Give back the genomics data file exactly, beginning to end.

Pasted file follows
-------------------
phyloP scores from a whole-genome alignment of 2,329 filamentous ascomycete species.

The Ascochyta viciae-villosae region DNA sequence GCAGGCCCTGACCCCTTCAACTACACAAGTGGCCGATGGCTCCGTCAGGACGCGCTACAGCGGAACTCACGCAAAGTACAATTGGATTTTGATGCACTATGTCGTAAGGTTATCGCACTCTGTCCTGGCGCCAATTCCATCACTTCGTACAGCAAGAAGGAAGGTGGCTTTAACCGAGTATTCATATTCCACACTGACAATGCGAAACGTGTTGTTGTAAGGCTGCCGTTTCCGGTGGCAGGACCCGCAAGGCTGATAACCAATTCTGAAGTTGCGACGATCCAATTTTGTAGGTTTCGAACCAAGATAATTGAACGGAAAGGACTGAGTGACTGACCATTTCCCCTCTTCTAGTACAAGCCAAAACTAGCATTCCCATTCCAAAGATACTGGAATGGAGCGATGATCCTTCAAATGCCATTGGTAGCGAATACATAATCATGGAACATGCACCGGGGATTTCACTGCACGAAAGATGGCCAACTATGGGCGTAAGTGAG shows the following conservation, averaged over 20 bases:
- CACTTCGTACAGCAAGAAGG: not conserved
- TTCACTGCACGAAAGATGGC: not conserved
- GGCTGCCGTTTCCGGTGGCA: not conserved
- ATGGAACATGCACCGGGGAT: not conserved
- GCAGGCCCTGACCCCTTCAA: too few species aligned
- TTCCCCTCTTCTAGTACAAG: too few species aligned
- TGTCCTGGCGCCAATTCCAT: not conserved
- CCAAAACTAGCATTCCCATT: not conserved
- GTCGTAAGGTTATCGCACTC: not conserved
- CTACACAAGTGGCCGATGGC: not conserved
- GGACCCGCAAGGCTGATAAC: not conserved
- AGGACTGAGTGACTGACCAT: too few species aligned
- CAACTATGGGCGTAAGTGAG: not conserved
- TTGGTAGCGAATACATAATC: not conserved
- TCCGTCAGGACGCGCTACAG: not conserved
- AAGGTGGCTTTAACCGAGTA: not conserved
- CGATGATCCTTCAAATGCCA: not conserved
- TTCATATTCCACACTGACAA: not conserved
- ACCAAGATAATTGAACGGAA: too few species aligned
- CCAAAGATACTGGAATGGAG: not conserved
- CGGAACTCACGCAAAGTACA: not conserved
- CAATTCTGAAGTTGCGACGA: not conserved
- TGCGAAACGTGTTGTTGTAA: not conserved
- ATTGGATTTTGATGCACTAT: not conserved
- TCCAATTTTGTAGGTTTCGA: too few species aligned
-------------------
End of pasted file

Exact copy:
phyloP scores from a whole-genome alignment of 2,329 filamentous ascomycete species.

The Ascochyta viciae-villosae region DNA sequence GCAGGCCCTGACCCCTTCAACTACACAAGTGGCCGATGGCTCCGTCAGGACGCGCTACAGCGGAACTCACGCAAAGTACAATTGGATTTTGATGCACTATGTCGTAAGGTTATCGCACTCTGTCCTGGCGCCAATTCCATCACTTCGTACAGCAAGAAGGAAGGTGGCTTTAACCGAGTATTCATATTCCACACTGACAATGCGAAACGTGTTGTTGTAAGGCTGCCGTTTCCGGTGGCAGGACCCGCAAGGCTGATAACCAATTCTGAAGTTGCGACGATCCAATTTTGTAGGTTTCGAACCAAGATAATTGAACGGAAAGGACTGAGTGACTGACCATTTCCCCTCTTCTAGTACAAGCCAAAACTAGCATTCCCATTCCAAAGATACTGGAATGGAGCGATGATCCTTCAAATGCCATTGGTAGCGAATACATAATCATGGAACATGCACCGGGGATTTCACTGCACGAAAGATGGCCAACTATGGGCGTAAGTGAG shows the following conservation, averaged over 20 bases:
- CACTTCGTACAGCAAGAAGG: not conserved
- TTCACTGCACGAAAGATGGC: not conserved
- GGCTGCCGTTTCCGGTGGCA: not conserved
- ATGGAACATGCACCGGGGAT: not conserved
- GCAGGCCCTGACCCCTTCAA: too few species aligned
- TTCCCCTCTTCTAGTACAAG: too few species aligned
- TGTCCTGGCGCCAATTCCAT: not conserved
- CCAAAACTAGCATTCCCATT: not conserved
- GTCGTAAGGTTATCGCACTC: not conserved
- CTACACAAGTGGCCGATGGC: not conserved
- GGACCCGCAAGGCTGATAAC: not conserved
- AGGACTGAGTGACTGACCAT: too few species aligned
- CAACTATGGGCGTAAGTGAG: not conserved
- TTGGTAGCGAATACATAATC: not conserved
- TCCGTCAGGACGCGCTACAG: not conserved
- AAGGTGGCTTTAACCGAGTA: not conserved
- CGATGATCCTTCAAATGCCA: not conserved
- TTCATATTCCACACTGACAA: not conserved
- ACCAAGATAATTGAACGGAA: too few species aligned
- CCAAAGATACTGGAATGGAG: not conserved
- CGGAACTCACGCAAAGTACA: not conserved
- CAATTCTGAAGTTGCGACGA: not conserved
- TGCGAAACGTGTTGTTGTAA: not conserved
- ATTGGATTTTGATGCACTAT: not conserved
- TCCAATTTTGTAGGTTTCGA: too few species aligned